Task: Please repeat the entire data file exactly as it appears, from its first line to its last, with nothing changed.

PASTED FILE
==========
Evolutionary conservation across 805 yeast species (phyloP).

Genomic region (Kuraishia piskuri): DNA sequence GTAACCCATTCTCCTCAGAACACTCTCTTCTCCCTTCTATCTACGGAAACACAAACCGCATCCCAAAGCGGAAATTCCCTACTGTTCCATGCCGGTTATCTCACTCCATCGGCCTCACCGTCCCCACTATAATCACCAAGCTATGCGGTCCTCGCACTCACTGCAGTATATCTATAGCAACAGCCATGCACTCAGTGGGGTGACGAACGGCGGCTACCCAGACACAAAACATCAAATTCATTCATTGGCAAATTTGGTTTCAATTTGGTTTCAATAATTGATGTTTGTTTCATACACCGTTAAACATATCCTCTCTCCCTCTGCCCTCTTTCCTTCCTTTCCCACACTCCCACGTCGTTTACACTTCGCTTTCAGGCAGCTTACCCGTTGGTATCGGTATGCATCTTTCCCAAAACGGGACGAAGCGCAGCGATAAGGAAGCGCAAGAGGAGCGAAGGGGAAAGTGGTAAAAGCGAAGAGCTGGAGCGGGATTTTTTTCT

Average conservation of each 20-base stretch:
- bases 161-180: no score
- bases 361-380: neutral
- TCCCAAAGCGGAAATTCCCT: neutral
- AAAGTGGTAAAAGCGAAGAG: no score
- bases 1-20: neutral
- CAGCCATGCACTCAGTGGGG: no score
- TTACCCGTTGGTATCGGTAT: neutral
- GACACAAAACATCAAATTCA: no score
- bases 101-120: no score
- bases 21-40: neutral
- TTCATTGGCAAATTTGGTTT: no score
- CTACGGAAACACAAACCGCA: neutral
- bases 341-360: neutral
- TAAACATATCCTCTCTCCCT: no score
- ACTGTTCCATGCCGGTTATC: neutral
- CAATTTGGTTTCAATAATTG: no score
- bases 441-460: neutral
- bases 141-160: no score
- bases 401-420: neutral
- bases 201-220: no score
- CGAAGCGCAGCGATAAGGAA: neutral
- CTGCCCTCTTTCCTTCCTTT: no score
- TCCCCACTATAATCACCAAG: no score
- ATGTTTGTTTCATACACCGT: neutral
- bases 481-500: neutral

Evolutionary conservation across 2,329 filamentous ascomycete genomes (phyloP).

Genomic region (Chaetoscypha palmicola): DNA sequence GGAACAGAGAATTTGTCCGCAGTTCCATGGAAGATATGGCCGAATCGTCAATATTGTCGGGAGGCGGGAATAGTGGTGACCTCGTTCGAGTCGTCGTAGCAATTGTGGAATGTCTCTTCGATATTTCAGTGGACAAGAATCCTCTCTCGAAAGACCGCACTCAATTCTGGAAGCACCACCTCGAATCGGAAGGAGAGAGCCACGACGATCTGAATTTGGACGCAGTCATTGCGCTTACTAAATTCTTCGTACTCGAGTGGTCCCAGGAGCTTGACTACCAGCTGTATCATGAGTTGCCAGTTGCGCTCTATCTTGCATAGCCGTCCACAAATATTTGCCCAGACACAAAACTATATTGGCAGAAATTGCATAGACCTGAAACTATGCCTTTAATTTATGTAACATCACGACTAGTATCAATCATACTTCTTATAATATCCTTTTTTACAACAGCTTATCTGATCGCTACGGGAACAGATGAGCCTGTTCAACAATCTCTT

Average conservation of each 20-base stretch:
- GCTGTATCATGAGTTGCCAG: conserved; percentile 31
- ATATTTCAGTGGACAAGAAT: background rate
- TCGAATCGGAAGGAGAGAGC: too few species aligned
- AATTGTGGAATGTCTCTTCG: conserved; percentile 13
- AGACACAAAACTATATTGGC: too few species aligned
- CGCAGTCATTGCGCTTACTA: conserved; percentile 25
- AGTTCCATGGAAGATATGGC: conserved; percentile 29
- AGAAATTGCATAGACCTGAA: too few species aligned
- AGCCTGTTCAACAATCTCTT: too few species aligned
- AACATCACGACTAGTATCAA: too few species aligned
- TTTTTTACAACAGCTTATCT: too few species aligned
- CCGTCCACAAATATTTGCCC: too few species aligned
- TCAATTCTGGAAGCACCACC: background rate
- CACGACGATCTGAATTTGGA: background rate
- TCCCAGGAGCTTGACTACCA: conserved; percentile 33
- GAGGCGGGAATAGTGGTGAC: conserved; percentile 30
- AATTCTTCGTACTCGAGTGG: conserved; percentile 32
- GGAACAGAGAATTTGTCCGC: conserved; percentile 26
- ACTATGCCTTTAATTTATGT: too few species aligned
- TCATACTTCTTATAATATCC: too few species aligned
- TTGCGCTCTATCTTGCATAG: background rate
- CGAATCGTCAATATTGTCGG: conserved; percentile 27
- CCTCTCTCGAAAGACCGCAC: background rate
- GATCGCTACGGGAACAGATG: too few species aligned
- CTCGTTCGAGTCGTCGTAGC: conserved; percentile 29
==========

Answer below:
Evolutionary conservation across 805 yeast species (phyloP).

Genomic region (Kuraishia piskuri): DNA sequence GTAACCCATTCTCCTCAGAACACTCTCTTCTCCCTTCTATCTACGGAAACACAAACCGCATCCCAAAGCGGAAATTCCCTACTGTTCCATGCCGGTTATCTCACTCCATCGGCCTCACCGTCCCCACTATAATCACCAAGCTATGCGGTCCTCGCACTCACTGCAGTATATCTATAGCAACAGCCATGCACTCAGTGGGGTGACGAACGGCGGCTACCCAGACACAAAACATCAAATTCATTCATTGGCAAATTTGGTTTCAATTTGGTTTCAATAATTGATGTTTGTTTCATACACCGTTAAACATATCCTCTCTCCCTCTGCCCTCTTTCCTTCCTTTCCCACACTCCCACGTCGTTTACACTTCGCTTTCAGGCAGCTTACCCGTTGGTATCGGTATGCATCTTTCCCAAAACGGGACGAAGCGCAGCGATAAGGAAGCGCAAGAGGAGCGAAGGGGAAAGTGGTAAAAGCGAAGAGCTGGAGCGGGATTTTTTTCT

Average conservation of each 20-base stretch:
- bases 161-180: no score
- bases 361-380: neutral
- TCCCAAAGCGGAAATTCCCT: neutral
- AAAGTGGTAAAAGCGAAGAG: no score
- bases 1-20: neutral
- CAGCCATGCACTCAGTGGGG: no score
- TTACCCGTTGGTATCGGTAT: neutral
- GACACAAAACATCAAATTCA: no score
- bases 101-120: no score
- bases 21-40: neutral
- TTCATTGGCAAATTTGGTTT: no score
- CTACGGAAACACAAACCGCA: neutral
- bases 341-360: neutral
- TAAACATATCCTCTCTCCCT: no score
- ACTGTTCCATGCCGGTTATC: neutral
- CAATTTGGTTTCAATAATTG: no score
- bases 441-460: neutral
- bases 141-160: no score
- bases 401-420: neutral
- bases 201-220: no score
- CGAAGCGCAGCGATAAGGAA: neutral
- CTGCCCTCTTTCCTTCCTTT: no score
- TCCCCACTATAATCACCAAG: no score
- ATGTTTGTTTCATACACCGT: neutral
- bases 481-500: neutral

Evolutionary conservation across 2,329 filamentous ascomycete genomes (phyloP).

Genomic region (Chaetoscypha palmicola): DNA sequence GGAACAGAGAATTTGTCCGCAGTTCCATGGAAGATATGGCCGAATCGTCAATATTGTCGGGAGGCGGGAATAGTGGTGACCTCGTTCGAGTCGTCGTAGCAATTGTGGAATGTCTCTTCGATATTTCAGTGGACAAGAATCCTCTCTCGAAAGACCGCACTCAATTCTGGAAGCACCACCTCGAATCGGAAGGAGAGAGCCACGACGATCTGAATTTGGACGCAGTCATTGCGCTTACTAAATTCTTCGTACTCGAGTGGTCCCAGGAGCTTGACTACCAGCTGTATCATGAGTTGCCAGTTGCGCTCTATCTTGCATAGCCGTCCACAAATATTTGCCCAGACACAAAACTATATTGGCAGAAATTGCATAGACCTGAAACTATGCCTTTAATTTATGTAACATCACGACTAGTATCAATCATACTTCTTATAATATCCTTTTTTACAACAGCTTATCTGATCGCTACGGGAACAGATGAGCCTGTTCAACAATCTCTT

Average conservation of each 20-base stretch:
- GCTGTATCATGAGTTGCCAG: conserved; percentile 31
- ATATTTCAGTGGACAAGAAT: background rate
- TCGAATCGGAAGGAGAGAGC: too few species aligned
- AATTGTGGAATGTCTCTTCG: conserved; percentile 13
- AGACACAAAACTATATTGGC: too few species aligned
- CGCAGTCATTGCGCTTACTA: conserved; percentile 25
- AGTTCCATGGAAGATATGGC: conserved; percentile 29
- AGAAATTGCATAGACCTGAA: too few species aligned
- AGCCTGTTCAACAATCTCTT: too few species aligned
- AACATCACGACTAGTATCAA: too few species aligned
- TTTTTTACAACAGCTTATCT: too few species aligned
- CCGTCCACAAATATTTGCCC: too few species aligned
- TCAATTCTGGAAGCACCACC: background rate
- CACGACGATCTGAATTTGGA: background rate
- TCCCAGGAGCTTGACTACCA: conserved; percentile 33
- GAGGCGGGAATAGTGGTGAC: conserved; percentile 30
- AATTCTTCGTACTCGAGTGG: conserved; percentile 32
- GGAACAGAGAATTTGTCCGC: conserved; percentile 26
- ACTATGCCTTTAATTTATGT: too few species aligned
- TCATACTTCTTATAATATCC: too few species aligned
- TTGCGCTCTATCTTGCATAG: background rate
- CGAATCGTCAATATTGTCGG: conserved; percentile 27
- CCTCTCTCGAAAGACCGCAC: background rate
- GATCGCTACGGGAACAGATG: too few species aligned
- CTCGTTCGAGTCGTCGTAGC: conserved; percentile 29